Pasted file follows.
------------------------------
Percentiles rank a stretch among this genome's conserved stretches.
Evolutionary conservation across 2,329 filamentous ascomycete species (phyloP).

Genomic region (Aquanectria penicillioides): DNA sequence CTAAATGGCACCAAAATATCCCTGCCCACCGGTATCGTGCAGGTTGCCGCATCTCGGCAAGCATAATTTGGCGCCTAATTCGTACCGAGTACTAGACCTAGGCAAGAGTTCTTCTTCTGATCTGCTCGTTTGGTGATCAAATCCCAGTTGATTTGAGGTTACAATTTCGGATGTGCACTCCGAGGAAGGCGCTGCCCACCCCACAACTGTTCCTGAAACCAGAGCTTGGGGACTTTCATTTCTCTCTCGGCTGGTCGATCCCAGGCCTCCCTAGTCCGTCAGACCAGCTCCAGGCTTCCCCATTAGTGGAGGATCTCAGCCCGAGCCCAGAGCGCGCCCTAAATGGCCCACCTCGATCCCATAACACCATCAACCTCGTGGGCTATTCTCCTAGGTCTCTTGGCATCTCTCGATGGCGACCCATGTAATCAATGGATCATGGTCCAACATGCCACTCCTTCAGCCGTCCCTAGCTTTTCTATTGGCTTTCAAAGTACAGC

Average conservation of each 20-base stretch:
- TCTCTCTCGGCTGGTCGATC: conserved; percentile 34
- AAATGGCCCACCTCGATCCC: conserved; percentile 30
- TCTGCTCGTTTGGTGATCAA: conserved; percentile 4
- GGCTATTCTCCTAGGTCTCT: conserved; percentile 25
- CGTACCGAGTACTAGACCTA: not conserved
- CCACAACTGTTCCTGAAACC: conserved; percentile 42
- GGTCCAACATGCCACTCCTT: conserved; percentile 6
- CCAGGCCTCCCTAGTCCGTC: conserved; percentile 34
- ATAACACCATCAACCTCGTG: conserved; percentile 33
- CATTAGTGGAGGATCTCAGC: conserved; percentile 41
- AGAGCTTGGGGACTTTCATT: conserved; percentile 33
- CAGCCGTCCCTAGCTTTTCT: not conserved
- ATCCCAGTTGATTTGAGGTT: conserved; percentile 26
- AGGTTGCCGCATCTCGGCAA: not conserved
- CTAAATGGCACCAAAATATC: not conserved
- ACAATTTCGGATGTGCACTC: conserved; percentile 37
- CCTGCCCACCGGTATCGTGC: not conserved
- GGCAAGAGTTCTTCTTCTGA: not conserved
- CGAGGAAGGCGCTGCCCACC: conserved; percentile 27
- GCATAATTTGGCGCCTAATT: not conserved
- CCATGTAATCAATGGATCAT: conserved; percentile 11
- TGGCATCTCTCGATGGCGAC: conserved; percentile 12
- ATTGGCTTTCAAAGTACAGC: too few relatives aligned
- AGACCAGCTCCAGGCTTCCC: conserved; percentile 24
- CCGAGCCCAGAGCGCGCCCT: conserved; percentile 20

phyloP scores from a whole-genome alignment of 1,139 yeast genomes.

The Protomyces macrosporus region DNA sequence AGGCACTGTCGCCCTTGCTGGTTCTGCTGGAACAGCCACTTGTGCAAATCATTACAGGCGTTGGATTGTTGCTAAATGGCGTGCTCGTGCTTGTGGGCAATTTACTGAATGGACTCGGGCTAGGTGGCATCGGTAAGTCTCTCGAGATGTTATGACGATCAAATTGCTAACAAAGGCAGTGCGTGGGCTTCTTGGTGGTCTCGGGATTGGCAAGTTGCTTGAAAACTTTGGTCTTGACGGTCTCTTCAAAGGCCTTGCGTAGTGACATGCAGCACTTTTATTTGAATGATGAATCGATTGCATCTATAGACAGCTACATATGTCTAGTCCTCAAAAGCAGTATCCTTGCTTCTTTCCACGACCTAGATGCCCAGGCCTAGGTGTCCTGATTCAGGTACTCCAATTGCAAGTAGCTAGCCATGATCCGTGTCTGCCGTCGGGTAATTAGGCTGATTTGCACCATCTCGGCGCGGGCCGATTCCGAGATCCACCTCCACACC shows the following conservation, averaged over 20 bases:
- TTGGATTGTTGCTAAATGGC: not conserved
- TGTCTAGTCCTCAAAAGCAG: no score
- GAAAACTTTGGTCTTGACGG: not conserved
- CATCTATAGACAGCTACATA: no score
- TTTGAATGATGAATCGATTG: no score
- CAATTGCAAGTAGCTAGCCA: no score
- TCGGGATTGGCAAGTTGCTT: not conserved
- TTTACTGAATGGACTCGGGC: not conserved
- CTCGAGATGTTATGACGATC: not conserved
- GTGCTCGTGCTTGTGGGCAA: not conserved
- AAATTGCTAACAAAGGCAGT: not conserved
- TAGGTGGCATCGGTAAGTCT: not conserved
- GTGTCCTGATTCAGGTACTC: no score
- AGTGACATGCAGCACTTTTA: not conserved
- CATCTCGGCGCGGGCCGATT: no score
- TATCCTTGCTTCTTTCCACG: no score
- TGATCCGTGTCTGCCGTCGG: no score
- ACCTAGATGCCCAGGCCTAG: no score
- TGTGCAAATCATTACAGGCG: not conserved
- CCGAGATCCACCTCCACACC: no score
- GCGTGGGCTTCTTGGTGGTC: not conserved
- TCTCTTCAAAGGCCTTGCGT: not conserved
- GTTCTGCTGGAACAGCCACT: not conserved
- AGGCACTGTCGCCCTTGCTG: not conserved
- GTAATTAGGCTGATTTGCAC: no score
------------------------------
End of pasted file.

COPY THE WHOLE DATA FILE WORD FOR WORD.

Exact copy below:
Percentiles rank a stretch among this genome's conserved stretches.
Evolutionary conservation across 2,329 filamentous ascomycete species (phyloP).

Genomic region (Aquanectria penicillioides): DNA sequence CTAAATGGCACCAAAATATCCCTGCCCACCGGTATCGTGCAGGTTGCCGCATCTCGGCAAGCATAATTTGGCGCCTAATTCGTACCGAGTACTAGACCTAGGCAAGAGTTCTTCTTCTGATCTGCTCGTTTGGTGATCAAATCCCAGTTGATTTGAGGTTACAATTTCGGATGTGCACTCCGAGGAAGGCGCTGCCCACCCCACAACTGTTCCTGAAACCAGAGCTTGGGGACTTTCATTTCTCTCTCGGCTGGTCGATCCCAGGCCTCCCTAGTCCGTCAGACCAGCTCCAGGCTTCCCCATTAGTGGAGGATCTCAGCCCGAGCCCAGAGCGCGCCCTAAATGGCCCACCTCGATCCCATAACACCATCAACCTCGTGGGCTATTCTCCTAGGTCTCTTGGCATCTCTCGATGGCGACCCATGTAATCAATGGATCATGGTCCAACATGCCACTCCTTCAGCCGTCCCTAGCTTTTCTATTGGCTTTCAAAGTACAGC

Average conservation of each 20-base stretch:
- TCTCTCTCGGCTGGTCGATC: conserved; percentile 34
- AAATGGCCCACCTCGATCCC: conserved; percentile 30
- TCTGCTCGTTTGGTGATCAA: conserved; percentile 4
- GGCTATTCTCCTAGGTCTCT: conserved; percentile 25
- CGTACCGAGTACTAGACCTA: not conserved
- CCACAACTGTTCCTGAAACC: conserved; percentile 42
- GGTCCAACATGCCACTCCTT: conserved; percentile 6
- CCAGGCCTCCCTAGTCCGTC: conserved; percentile 34
- ATAACACCATCAACCTCGTG: conserved; percentile 33
- CATTAGTGGAGGATCTCAGC: conserved; percentile 41
- AGAGCTTGGGGACTTTCATT: conserved; percentile 33
- CAGCCGTCCCTAGCTTTTCT: not conserved
- ATCCCAGTTGATTTGAGGTT: conserved; percentile 26
- AGGTTGCCGCATCTCGGCAA: not conserved
- CTAAATGGCACCAAAATATC: not conserved
- ACAATTTCGGATGTGCACTC: conserved; percentile 37
- CCTGCCCACCGGTATCGTGC: not conserved
- GGCAAGAGTTCTTCTTCTGA: not conserved
- CGAGGAAGGCGCTGCCCACC: conserved; percentile 27
- GCATAATTTGGCGCCTAATT: not conserved
- CCATGTAATCAATGGATCAT: conserved; percentile 11
- TGGCATCTCTCGATGGCGAC: conserved; percentile 12
- ATTGGCTTTCAAAGTACAGC: too few relatives aligned
- AGACCAGCTCCAGGCTTCCC: conserved; percentile 24
- CCGAGCCCAGAGCGCGCCCT: conserved; percentile 20

phyloP scores from a whole-genome alignment of 1,139 yeast genomes.

The Protomyces macrosporus region DNA sequence AGGCACTGTCGCCCTTGCTGGTTCTGCTGGAACAGCCACTTGTGCAAATCATTACAGGCGTTGGATTGTTGCTAAATGGCGTGCTCGTGCTTGTGGGCAATTTACTGAATGGACTCGGGCTAGGTGGCATCGGTAAGTCTCTCGAGATGTTATGACGATCAAATTGCTAACAAAGGCAGTGCGTGGGCTTCTTGGTGGTCTCGGGATTGGCAAGTTGCTTGAAAACTTTGGTCTTGACGGTCTCTTCAAAGGCCTTGCGTAGTGACATGCAGCACTTTTATTTGAATGATGAATCGATTGCATCTATAGACAGCTACATATGTCTAGTCCTCAAAAGCAGTATCCTTGCTTCTTTCCACGACCTAGATGCCCAGGCCTAGGTGTCCTGATTCAGGTACTCCAATTGCAAGTAGCTAGCCATGATCCGTGTCTGCCGTCGGGTAATTAGGCTGATTTGCACCATCTCGGCGCGGGCCGATTCCGAGATCCACCTCCACACC shows the following conservation, averaged over 20 bases:
- TTGGATTGTTGCTAAATGGC: not conserved
- TGTCTAGTCCTCAAAAGCAG: no score
- GAAAACTTTGGTCTTGACGG: not conserved
- CATCTATAGACAGCTACATA: no score
- TTTGAATGATGAATCGATTG: no score
- CAATTGCAAGTAGCTAGCCA: no score
- TCGGGATTGGCAAGTTGCTT: not conserved
- TTTACTGAATGGACTCGGGC: not conserved
- CTCGAGATGTTATGACGATC: not conserved
- GTGCTCGTGCTTGTGGGCAA: not conserved
- AAATTGCTAACAAAGGCAGT: not conserved
- TAGGTGGCATCGGTAAGTCT: not conserved
- GTGTCCTGATTCAGGTACTC: no score
- AGTGACATGCAGCACTTTTA: not conserved
- CATCTCGGCGCGGGCCGATT: no score
- TATCCTTGCTTCTTTCCACG: no score
- TGATCCGTGTCTGCCGTCGG: no score
- ACCTAGATGCCCAGGCCTAG: no score
- TGTGCAAATCATTACAGGCG: not conserved
- CCGAGATCCACCTCCACACC: no score
- GCGTGGGCTTCTTGGTGGTC: not conserved
- TCTCTTCAAAGGCCTTGCGT: not conserved
- GTTCTGCTGGAACAGCCACT: not conserved
- AGGCACTGTCGCCCTTGCTG: not conserved
- GTAATTAGGCTGATTTGCAC: no score